It's also alarming that Wakefield's supporters fail to consider the incredible lack of ethical integrity he exhibited with that paper and his defense of it. It's one thing to generate research that is disproved - that happens to a lot of great scientists and it's why the scientific method relies on replication of results, so that an anomalous finding can be checked and rechecked.

However, it's a whole other thing to manipulate the research to provide the results you are looking for - and to have a financial interest in those results. Not to mention the use of unwarranted invasive procedures:

including colonoscopies, colon biopsies and lumbar punctures ("spinal taps") on his research subjects without the approval of his department's ethics board and contrary to the children's clinical interests (BBC News, 2007)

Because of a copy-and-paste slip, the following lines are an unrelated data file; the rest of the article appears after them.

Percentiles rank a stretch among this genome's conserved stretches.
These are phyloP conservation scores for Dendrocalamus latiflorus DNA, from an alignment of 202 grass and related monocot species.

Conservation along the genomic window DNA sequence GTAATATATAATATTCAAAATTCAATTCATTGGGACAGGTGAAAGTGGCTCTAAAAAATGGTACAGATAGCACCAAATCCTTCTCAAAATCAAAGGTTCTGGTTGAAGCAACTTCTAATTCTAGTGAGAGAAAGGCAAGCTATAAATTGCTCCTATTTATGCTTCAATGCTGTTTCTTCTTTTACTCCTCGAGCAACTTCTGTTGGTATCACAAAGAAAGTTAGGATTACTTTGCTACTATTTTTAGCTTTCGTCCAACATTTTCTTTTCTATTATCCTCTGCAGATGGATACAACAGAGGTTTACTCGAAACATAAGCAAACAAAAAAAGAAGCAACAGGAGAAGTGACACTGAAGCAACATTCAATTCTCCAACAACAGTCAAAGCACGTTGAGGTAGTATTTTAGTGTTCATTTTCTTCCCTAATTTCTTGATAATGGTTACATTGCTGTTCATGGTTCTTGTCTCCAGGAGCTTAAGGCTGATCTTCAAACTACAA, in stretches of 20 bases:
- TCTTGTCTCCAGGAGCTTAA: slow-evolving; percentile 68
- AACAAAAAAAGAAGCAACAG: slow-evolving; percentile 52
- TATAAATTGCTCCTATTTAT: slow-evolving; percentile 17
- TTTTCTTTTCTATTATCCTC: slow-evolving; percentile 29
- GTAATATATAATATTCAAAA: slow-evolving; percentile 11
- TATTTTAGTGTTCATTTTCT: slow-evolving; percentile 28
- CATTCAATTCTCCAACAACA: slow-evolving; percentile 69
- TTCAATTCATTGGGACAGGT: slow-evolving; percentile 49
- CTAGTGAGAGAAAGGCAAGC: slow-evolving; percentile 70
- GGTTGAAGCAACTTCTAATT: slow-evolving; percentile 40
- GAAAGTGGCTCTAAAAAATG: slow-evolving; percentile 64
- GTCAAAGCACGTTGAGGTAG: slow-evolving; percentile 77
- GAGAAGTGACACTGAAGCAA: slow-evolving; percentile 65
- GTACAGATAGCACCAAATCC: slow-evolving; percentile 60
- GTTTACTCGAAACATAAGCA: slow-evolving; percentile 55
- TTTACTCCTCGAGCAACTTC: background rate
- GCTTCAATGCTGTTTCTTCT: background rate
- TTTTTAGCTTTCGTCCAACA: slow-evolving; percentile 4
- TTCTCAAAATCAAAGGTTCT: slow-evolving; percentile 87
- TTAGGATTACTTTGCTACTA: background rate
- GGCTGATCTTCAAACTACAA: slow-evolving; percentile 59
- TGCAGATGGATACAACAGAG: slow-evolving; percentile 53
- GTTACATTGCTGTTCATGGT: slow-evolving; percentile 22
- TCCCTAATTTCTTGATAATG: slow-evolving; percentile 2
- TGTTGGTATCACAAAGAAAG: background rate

Two of the commentators on FB seem to me to be arguing form the extremes of each perspective, but science, while not the answer to everything, is more reliable than general distrust of science, especially when we are dealing with physiological systems - so Science Guy (SG), in my opinion, is on more solid ground, although I am more skeptical in general than he is

To me, Anti-Vaccine Girl (AVG) is offering the type of argument that wants "intelligent design" to be taught as an equal theory to evolution. She distrusts science and medicine so she attaches to anything that confirms her distrust. But the scientific method works incredibly well, even if she does not believe in it. As proof, she drives a car, uses electronic devices, does not have polio, and so on, including having food in cupboards that does not rot - all of which resulted from the scientific method